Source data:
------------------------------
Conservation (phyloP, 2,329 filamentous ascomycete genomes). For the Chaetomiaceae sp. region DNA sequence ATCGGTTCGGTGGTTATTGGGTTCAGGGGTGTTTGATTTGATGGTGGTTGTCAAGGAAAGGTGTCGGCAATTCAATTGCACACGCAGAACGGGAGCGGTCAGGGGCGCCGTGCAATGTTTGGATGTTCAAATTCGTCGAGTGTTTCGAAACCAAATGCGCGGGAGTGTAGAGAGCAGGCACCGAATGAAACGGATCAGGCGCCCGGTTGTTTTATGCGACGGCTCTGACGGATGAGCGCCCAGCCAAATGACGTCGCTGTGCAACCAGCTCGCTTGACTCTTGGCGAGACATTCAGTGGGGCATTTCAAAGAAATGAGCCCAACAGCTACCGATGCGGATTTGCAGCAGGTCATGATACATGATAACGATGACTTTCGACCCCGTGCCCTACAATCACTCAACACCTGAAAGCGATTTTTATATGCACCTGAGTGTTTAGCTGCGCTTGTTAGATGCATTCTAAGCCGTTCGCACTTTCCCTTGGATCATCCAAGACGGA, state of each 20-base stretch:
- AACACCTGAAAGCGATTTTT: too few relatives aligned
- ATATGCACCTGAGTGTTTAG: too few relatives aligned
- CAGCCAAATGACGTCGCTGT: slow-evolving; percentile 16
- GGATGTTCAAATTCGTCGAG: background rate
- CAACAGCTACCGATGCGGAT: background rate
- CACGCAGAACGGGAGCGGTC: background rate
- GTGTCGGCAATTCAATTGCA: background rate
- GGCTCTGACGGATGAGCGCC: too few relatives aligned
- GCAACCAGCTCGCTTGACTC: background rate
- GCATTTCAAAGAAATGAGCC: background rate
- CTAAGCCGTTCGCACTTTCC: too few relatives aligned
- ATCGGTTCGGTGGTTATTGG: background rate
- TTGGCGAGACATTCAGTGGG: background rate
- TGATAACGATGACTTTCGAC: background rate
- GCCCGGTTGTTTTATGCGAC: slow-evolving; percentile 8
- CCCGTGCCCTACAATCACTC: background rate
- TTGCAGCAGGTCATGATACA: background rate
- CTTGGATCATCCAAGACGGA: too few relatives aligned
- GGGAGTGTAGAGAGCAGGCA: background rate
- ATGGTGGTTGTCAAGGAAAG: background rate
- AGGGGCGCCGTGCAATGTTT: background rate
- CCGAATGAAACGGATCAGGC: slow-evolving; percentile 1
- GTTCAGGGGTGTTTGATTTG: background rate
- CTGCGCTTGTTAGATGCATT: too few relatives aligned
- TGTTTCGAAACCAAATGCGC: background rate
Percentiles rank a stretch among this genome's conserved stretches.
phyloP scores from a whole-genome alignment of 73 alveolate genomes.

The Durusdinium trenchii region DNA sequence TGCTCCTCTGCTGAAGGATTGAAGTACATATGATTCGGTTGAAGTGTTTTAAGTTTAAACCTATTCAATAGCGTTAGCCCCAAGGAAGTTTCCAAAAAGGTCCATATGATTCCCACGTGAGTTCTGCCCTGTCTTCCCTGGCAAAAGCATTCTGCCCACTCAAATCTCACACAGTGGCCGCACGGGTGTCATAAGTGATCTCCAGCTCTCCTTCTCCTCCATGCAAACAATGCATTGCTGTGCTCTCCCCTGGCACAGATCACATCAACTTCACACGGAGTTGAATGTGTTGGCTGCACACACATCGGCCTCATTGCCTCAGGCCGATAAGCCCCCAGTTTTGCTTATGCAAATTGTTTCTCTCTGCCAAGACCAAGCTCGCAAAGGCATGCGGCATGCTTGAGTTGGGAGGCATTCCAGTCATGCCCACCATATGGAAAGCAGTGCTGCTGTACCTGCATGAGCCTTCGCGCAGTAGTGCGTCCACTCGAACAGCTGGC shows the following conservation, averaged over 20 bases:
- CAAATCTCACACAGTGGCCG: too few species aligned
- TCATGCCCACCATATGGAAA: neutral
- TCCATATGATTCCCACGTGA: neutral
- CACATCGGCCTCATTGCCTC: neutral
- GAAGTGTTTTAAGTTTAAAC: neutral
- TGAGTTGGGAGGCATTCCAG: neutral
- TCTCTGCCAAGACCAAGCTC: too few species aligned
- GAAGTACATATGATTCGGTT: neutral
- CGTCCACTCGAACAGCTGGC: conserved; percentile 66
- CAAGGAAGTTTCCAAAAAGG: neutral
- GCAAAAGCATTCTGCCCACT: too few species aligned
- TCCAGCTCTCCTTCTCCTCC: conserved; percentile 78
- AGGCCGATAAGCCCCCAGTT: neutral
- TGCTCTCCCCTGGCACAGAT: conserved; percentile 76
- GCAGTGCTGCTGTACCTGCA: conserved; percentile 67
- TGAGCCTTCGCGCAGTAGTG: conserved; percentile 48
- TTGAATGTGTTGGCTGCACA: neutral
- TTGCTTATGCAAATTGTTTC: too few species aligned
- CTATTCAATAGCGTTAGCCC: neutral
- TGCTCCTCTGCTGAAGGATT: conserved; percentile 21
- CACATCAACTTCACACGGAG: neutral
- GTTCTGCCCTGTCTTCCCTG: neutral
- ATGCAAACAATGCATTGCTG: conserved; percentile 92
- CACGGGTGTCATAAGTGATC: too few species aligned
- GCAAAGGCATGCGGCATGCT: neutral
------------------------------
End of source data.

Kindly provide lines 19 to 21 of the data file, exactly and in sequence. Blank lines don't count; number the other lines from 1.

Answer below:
- CTTGGATCATCCAAGACGGA: too few relatives aligned
- GGGAGTGTAGAGAGCAGGCA: background rate
- ATGGTGGTTGTCAAGGAAAG: background rate